Haaa thanks. Marilyn blonde is on hold until I can find a salon that I trust enough in Boston. I’ve gone platinum at home before and it always comes out streaky, and now that I’m ~professional~ I guess I need fancy hair. 

mauve-moth asked:
I am so sorry for asking, but you recommended some purple lipsticks and stains in a post a few weeks ago and I can't, for the life of me, find it. Would you mind letting me know where I can find it?

Guessing you’re talking about this color? 


Don’t be sorry for asking! This stuff is incredible. Happy to recommend it and flattered that you remembered me talking about it!

You should be able to find this specific share online here, here (on sale for $5.39!!), and here

This is definitely my purple lip product of choice. I’ve tried purple lipsticks, but I think, given the saturation and darkness of the color, balmstains like this work a lot better than lipstick.

Lipsticks in colors this dark tend to bleed and smear all over the place, and when you’re out eating or drinking, the missing patch of purple is really obvious. On top of that, most of the lower-end stuff I can afford leaves my lips dryer than before, which can make the purple look flaky and weird. With this stain, though, your lips take on a pretty close approximation of the purple, and the buttery consistency helps them stay moisturized, so even after the balm part fades off, it doesn’t look as messy. 

Smoke and lasers (gross as that sounds) at mr carmack + djemba djemba on Wednesday night  (at Naga)

Smoke and lasers (gross as that sounds) at mr carmack + djemba djemba on Wednesday night (at Naga)


Me for The Gay Men Project. Alternatively titled “Why my house looks like a giant Tumblr.” Thanks a bunch, Kevin Truong. You’re a sweetheart.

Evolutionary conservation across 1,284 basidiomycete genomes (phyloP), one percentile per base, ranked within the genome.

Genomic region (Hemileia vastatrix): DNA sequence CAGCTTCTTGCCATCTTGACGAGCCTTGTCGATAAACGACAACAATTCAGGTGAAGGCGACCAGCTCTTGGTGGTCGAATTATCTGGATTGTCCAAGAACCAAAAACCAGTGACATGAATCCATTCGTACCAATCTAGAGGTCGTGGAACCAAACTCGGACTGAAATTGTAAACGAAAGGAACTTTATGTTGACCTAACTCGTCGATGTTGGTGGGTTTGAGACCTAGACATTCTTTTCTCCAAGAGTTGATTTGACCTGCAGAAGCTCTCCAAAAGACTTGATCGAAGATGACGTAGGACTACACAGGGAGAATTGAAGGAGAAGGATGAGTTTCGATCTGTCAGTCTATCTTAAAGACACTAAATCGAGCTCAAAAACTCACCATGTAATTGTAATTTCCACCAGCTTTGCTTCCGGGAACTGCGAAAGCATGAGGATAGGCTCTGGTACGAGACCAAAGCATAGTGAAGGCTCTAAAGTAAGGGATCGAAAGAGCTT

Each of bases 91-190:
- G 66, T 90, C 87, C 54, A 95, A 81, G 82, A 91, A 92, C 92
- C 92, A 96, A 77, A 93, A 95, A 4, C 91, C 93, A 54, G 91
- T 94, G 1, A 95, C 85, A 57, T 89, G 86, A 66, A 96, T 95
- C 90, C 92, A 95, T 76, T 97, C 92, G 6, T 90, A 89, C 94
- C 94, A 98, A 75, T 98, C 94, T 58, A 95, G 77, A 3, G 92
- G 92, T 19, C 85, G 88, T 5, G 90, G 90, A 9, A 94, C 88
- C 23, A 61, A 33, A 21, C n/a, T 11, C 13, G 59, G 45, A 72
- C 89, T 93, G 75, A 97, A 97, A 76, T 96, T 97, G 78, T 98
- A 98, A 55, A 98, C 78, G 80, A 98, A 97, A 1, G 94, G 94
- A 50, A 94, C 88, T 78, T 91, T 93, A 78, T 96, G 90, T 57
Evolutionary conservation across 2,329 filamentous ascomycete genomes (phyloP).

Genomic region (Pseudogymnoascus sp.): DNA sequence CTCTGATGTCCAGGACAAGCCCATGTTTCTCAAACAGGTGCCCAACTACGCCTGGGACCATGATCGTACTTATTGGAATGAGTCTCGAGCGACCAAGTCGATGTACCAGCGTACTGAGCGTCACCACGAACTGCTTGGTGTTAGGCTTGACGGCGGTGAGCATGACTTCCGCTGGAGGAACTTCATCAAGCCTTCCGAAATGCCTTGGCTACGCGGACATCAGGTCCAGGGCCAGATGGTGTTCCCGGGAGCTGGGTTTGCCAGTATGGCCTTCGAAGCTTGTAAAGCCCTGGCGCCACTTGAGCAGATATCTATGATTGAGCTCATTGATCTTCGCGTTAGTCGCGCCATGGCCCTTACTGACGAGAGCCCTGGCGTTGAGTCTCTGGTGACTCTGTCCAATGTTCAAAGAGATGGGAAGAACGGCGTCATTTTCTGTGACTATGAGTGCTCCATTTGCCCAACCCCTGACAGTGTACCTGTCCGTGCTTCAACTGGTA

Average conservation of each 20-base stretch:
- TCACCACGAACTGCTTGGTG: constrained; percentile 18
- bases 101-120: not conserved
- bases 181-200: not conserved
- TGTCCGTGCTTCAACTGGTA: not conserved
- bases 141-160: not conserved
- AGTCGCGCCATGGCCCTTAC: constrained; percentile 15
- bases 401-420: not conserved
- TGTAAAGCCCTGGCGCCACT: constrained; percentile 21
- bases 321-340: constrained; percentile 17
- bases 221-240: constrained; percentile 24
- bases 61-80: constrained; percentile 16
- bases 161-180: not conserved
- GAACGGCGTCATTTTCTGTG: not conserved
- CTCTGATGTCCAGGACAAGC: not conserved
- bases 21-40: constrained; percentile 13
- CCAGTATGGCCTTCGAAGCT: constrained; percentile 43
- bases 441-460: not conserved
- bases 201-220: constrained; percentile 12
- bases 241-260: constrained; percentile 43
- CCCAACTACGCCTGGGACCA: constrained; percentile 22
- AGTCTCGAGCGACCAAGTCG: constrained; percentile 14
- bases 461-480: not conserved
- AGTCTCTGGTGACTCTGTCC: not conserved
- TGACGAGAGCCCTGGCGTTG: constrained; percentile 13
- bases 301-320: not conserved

“I don’t think being gay means you need to be political, but I do think it means you need to be brave. I believe that confidence—the way you daily conquer things—is an example and point of reference to friends, co-workers, lovers, friends, and kids that don’t otherwise have a resource to see that.

Junot Diaz has this great quote from a talk he gave in Jersey. “You guys know about vampires?” He asks. “You know, vampires have no reflections in a mirror? There’s this idea that monsters don’t have reflections in a mirror. And what I’ve always thought isn’t that monsters don’t have reflections in a mirror. It’s that if you want to make a human being into a monster, deny them, at the cultural level, any reflection of themselves. And growing up, I felt like a monster in some ways. I didn’t see myself reflected at all. I was like, ‘Yo, is something wrong with me? That the whole society seems to think that people like me don’t exist?’ And part of what inspired me, was this deep desire that before I died, I would make a couple of mirrors. That I would make some mirrors so that kids like me might seem themselves reflected back and might not feel so monstrous for it.”

Growing up in white bread Chicago suburbia, I felt like a vampire. I never saw gay parents, or dudes wearing short shorts, or action TV series with queer protagonists. The greatest challenge was, and still is, finding everyday gay heroes to learn from or aspire to. And so I guess I’ve made it my mantra as a writer and as a person to seek out those heroes and to create the reflections I never saw when I was 10, sitting in my room peeling through Greek Mythology books, praying that I’d find a gay romance, a dude rescuing a dude in distress, any fleck of something that proved to me that one day I could save the day or conquer something. I wanted the gay guy to pick up the sword, I guess.